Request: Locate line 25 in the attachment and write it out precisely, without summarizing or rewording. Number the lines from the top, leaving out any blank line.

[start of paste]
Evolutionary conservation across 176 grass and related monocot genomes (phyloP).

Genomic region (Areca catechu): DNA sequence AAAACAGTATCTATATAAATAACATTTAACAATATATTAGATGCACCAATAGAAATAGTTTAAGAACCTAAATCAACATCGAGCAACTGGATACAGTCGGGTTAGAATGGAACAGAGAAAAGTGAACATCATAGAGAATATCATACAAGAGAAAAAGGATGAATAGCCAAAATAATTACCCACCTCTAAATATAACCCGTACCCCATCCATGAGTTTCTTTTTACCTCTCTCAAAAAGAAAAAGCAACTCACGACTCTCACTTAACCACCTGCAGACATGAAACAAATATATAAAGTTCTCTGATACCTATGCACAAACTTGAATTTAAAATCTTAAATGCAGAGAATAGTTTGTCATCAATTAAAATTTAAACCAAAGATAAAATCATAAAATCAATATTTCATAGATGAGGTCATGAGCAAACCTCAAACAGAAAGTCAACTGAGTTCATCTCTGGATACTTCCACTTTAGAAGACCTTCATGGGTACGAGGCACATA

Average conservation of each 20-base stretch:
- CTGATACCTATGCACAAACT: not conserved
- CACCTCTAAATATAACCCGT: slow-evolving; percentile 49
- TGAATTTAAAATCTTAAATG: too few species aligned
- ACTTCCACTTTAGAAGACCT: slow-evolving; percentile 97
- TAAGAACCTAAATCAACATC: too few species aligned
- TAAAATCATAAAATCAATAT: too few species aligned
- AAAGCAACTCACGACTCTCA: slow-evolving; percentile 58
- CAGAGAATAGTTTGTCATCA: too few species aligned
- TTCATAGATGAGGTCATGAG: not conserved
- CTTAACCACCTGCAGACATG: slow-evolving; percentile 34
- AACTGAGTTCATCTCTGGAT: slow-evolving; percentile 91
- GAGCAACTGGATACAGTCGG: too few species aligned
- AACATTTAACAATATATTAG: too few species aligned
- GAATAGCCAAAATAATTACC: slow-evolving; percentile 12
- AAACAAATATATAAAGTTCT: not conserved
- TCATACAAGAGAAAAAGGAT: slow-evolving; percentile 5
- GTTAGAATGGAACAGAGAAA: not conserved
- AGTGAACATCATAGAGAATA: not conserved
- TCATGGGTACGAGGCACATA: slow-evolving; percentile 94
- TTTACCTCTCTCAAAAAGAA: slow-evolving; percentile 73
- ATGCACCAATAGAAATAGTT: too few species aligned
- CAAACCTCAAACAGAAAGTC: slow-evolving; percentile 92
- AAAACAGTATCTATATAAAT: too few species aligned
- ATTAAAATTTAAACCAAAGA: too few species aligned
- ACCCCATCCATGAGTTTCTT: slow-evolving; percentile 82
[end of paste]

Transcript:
- CAAACCTCAAACAGAAAGTC: slow-evolving; percentile 92